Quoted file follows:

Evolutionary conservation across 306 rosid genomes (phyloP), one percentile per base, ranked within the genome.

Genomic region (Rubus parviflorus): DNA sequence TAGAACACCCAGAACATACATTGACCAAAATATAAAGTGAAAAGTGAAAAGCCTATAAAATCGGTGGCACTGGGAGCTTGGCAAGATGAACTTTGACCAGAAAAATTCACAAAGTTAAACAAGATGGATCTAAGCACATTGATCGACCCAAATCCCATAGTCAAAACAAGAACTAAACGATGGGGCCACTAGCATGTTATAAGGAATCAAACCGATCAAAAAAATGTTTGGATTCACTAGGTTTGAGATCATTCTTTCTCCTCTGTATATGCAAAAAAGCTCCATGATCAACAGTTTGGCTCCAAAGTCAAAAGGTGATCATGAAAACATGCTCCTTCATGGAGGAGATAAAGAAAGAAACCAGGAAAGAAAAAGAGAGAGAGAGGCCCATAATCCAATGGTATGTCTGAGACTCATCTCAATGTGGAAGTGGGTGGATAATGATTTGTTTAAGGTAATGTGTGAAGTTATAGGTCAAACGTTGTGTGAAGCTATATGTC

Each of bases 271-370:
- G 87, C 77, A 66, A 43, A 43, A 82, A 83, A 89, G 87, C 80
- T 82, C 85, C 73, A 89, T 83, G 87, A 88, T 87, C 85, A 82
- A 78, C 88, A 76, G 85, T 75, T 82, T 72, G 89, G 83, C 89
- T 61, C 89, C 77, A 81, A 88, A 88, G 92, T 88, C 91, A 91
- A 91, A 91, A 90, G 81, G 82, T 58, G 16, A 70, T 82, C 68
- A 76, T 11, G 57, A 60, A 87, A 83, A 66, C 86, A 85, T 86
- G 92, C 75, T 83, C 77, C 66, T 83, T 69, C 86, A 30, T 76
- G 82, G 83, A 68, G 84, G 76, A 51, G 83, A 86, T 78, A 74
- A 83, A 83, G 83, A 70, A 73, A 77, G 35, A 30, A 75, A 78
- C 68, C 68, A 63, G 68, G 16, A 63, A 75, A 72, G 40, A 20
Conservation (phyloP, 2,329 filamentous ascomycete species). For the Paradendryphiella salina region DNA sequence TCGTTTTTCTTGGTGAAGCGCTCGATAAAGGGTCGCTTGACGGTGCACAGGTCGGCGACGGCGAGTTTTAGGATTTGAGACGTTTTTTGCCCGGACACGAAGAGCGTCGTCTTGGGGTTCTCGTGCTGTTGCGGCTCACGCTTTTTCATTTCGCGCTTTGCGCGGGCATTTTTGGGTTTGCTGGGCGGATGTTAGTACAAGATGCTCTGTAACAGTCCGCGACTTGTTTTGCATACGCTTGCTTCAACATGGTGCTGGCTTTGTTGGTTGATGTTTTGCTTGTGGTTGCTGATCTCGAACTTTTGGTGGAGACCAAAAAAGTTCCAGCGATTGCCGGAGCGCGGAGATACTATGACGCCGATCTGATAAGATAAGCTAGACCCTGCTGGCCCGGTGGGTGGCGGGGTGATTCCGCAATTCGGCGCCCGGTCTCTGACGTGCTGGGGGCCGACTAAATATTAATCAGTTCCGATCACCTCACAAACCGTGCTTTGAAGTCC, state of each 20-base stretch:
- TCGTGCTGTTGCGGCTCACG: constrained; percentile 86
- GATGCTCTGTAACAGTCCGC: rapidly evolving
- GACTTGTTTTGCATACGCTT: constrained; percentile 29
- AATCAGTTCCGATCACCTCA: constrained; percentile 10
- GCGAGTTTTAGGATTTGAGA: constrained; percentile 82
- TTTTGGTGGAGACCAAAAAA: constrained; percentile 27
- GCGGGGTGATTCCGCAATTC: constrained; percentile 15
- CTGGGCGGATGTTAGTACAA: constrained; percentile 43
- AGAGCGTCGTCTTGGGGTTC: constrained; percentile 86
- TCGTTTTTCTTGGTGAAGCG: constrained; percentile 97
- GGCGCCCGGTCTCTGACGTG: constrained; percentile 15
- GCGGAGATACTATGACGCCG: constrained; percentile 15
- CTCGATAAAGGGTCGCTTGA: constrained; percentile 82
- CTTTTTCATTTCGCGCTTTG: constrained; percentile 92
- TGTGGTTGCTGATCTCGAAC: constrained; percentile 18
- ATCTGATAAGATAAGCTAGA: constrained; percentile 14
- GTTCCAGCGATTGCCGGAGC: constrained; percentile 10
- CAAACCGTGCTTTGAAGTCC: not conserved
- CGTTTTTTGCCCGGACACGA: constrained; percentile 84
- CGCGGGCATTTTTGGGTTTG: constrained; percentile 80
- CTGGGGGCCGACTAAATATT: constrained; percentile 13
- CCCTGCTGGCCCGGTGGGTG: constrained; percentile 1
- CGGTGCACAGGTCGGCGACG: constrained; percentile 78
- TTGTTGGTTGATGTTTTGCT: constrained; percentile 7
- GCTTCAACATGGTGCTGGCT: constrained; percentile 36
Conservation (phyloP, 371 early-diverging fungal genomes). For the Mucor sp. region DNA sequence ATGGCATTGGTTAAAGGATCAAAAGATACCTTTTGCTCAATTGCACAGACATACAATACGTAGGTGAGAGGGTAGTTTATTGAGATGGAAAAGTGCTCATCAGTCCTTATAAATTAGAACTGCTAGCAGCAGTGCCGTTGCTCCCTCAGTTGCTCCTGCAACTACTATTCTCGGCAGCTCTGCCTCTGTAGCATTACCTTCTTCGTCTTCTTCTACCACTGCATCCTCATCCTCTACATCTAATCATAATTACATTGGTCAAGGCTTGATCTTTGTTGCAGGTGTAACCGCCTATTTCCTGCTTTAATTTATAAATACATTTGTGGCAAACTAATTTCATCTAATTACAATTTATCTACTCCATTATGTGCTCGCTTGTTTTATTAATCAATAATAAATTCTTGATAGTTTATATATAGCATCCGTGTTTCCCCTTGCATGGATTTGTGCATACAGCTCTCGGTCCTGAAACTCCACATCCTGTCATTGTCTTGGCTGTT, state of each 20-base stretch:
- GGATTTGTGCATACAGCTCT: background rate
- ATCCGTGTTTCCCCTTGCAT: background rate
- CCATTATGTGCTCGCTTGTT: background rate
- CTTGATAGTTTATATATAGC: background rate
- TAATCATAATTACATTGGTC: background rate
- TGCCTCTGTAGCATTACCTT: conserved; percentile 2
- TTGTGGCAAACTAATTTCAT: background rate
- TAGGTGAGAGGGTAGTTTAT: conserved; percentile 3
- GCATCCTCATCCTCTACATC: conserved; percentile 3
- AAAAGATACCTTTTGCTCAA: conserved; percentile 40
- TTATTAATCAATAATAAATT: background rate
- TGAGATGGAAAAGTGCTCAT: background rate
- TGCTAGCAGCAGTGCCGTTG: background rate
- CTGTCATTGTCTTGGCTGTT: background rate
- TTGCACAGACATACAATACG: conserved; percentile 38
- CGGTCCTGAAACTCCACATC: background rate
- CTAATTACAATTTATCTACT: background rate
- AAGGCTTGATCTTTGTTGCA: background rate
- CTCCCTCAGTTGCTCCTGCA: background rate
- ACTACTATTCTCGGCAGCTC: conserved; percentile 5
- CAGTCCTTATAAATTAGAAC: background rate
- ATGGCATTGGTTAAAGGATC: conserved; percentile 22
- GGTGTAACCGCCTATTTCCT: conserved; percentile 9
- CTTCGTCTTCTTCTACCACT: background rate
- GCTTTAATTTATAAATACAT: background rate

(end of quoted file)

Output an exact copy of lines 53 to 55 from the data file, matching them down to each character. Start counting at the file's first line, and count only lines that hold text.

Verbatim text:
- TGCTAGCAGCAGTGCCGTTG: background rate
- CTGTCATTGTCTTGGCTGTT: background rate
- TTGCACAGACATACAATACG: conserved; percentile 38